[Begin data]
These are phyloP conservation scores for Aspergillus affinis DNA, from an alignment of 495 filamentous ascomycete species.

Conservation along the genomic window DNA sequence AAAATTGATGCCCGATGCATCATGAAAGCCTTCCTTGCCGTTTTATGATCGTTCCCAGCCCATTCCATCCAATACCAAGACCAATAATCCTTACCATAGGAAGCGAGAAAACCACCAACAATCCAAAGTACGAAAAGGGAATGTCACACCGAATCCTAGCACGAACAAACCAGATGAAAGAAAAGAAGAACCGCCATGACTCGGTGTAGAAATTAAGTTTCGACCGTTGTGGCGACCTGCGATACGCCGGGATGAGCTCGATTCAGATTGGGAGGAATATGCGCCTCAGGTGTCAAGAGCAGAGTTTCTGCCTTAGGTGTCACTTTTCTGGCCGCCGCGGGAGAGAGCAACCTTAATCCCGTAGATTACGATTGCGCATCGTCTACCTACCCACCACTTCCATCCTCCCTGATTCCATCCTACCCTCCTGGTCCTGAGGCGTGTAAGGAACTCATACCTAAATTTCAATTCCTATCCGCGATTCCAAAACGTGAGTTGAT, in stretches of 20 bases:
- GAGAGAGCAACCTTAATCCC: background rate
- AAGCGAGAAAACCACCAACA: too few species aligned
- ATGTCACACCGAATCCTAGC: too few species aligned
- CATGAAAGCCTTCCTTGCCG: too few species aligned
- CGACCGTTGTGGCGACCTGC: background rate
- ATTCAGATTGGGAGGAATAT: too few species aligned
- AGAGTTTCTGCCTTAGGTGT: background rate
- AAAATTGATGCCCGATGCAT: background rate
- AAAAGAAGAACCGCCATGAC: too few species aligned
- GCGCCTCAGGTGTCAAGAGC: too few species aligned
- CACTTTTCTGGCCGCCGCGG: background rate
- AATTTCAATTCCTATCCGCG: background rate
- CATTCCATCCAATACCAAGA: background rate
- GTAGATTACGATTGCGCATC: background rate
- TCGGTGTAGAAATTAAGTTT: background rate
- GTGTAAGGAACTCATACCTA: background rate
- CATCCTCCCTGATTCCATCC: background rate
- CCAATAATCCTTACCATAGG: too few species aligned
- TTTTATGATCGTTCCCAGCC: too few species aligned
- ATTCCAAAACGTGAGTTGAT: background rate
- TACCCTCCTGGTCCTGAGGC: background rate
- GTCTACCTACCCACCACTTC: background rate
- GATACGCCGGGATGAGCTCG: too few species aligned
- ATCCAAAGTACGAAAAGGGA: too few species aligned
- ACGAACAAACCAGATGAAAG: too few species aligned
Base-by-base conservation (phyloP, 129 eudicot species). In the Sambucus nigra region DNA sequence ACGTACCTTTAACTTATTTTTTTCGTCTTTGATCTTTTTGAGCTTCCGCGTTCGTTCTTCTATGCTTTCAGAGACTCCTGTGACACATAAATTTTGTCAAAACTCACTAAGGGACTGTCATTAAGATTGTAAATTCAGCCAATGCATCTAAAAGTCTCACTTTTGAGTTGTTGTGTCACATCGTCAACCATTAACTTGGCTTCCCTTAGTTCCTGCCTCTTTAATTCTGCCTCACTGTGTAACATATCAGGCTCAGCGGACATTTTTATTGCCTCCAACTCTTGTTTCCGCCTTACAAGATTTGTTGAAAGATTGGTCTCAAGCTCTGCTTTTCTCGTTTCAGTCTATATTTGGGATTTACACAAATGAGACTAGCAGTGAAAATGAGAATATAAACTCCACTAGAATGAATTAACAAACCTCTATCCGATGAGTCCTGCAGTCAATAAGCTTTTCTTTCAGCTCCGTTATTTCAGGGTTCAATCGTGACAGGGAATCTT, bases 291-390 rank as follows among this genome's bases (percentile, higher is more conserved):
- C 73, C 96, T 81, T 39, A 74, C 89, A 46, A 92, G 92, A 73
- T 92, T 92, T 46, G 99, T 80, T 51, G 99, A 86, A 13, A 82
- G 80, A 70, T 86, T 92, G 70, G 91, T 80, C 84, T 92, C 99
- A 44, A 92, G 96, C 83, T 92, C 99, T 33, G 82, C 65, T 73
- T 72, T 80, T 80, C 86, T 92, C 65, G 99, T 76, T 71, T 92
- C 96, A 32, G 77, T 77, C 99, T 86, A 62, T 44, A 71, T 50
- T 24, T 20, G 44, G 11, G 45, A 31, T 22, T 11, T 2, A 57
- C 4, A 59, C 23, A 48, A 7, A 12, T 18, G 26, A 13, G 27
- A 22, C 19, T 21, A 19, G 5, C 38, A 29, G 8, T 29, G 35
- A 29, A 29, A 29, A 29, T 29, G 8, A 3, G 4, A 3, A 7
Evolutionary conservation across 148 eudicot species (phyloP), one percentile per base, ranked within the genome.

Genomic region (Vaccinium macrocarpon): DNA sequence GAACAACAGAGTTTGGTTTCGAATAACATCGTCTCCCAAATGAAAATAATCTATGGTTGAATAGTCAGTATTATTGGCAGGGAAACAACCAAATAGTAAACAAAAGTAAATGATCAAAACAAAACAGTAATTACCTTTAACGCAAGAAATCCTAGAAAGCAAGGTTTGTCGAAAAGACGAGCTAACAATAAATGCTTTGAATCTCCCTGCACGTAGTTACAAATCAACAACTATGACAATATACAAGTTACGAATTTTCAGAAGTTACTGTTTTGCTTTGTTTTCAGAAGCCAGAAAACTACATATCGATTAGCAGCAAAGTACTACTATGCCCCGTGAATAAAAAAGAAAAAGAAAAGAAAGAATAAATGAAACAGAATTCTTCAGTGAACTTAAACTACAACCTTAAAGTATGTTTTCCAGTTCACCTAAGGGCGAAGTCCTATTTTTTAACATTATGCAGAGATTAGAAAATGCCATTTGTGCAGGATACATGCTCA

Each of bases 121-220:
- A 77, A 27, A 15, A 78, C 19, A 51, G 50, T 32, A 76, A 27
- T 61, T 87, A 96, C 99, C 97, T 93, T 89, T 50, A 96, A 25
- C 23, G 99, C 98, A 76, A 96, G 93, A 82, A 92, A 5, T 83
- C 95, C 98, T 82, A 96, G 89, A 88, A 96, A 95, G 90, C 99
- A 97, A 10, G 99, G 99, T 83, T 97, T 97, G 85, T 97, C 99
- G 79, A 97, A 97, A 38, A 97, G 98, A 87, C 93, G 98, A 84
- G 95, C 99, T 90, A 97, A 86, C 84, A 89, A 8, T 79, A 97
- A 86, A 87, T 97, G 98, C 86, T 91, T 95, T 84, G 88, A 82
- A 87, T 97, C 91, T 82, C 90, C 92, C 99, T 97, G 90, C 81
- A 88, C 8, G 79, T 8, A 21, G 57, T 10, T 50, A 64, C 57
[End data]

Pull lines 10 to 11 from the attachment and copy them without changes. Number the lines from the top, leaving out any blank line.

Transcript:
- AAAATTGATGCCCGATGCAT: background rate
- AAAAGAAGAACCGCCATGAC: too few species aligned